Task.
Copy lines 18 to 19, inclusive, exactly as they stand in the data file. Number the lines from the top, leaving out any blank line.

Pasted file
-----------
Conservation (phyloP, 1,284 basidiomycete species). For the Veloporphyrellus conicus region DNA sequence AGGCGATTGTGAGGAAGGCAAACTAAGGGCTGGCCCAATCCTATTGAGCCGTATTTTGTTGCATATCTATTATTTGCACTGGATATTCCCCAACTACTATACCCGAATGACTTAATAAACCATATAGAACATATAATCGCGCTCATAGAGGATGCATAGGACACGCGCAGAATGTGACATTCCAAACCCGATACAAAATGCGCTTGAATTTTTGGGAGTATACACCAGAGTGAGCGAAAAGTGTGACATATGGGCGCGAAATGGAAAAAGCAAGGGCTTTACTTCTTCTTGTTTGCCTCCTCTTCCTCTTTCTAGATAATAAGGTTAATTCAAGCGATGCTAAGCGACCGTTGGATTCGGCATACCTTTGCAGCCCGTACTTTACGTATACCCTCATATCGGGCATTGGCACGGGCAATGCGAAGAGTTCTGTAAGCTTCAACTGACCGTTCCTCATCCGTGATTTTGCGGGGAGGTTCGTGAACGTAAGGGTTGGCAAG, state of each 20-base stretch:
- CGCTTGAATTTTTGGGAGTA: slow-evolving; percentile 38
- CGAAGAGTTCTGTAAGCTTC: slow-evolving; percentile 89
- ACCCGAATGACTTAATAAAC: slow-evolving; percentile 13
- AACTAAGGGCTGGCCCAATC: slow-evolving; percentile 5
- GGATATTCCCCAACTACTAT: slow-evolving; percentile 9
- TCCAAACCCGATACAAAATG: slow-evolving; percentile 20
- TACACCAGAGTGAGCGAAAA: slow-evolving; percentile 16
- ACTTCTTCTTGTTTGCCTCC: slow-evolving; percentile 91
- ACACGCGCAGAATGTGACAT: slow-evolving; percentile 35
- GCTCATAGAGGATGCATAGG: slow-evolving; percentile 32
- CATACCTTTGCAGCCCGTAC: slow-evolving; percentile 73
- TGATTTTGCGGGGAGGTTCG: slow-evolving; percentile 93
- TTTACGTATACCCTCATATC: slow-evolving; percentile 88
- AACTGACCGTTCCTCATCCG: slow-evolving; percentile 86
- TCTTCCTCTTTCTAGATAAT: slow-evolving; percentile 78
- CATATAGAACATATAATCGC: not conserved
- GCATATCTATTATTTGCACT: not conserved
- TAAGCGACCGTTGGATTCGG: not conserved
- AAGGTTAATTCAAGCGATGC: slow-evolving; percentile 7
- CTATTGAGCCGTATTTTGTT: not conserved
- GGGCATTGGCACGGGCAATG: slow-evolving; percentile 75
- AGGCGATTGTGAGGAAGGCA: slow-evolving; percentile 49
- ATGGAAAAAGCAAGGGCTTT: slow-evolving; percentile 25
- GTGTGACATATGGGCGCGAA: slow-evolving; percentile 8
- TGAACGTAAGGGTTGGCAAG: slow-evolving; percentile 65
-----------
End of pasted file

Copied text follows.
- GCATATCTATTATTTGCACT: not conserved
- TAAGCGACCGTTGGATTCGG: not conserved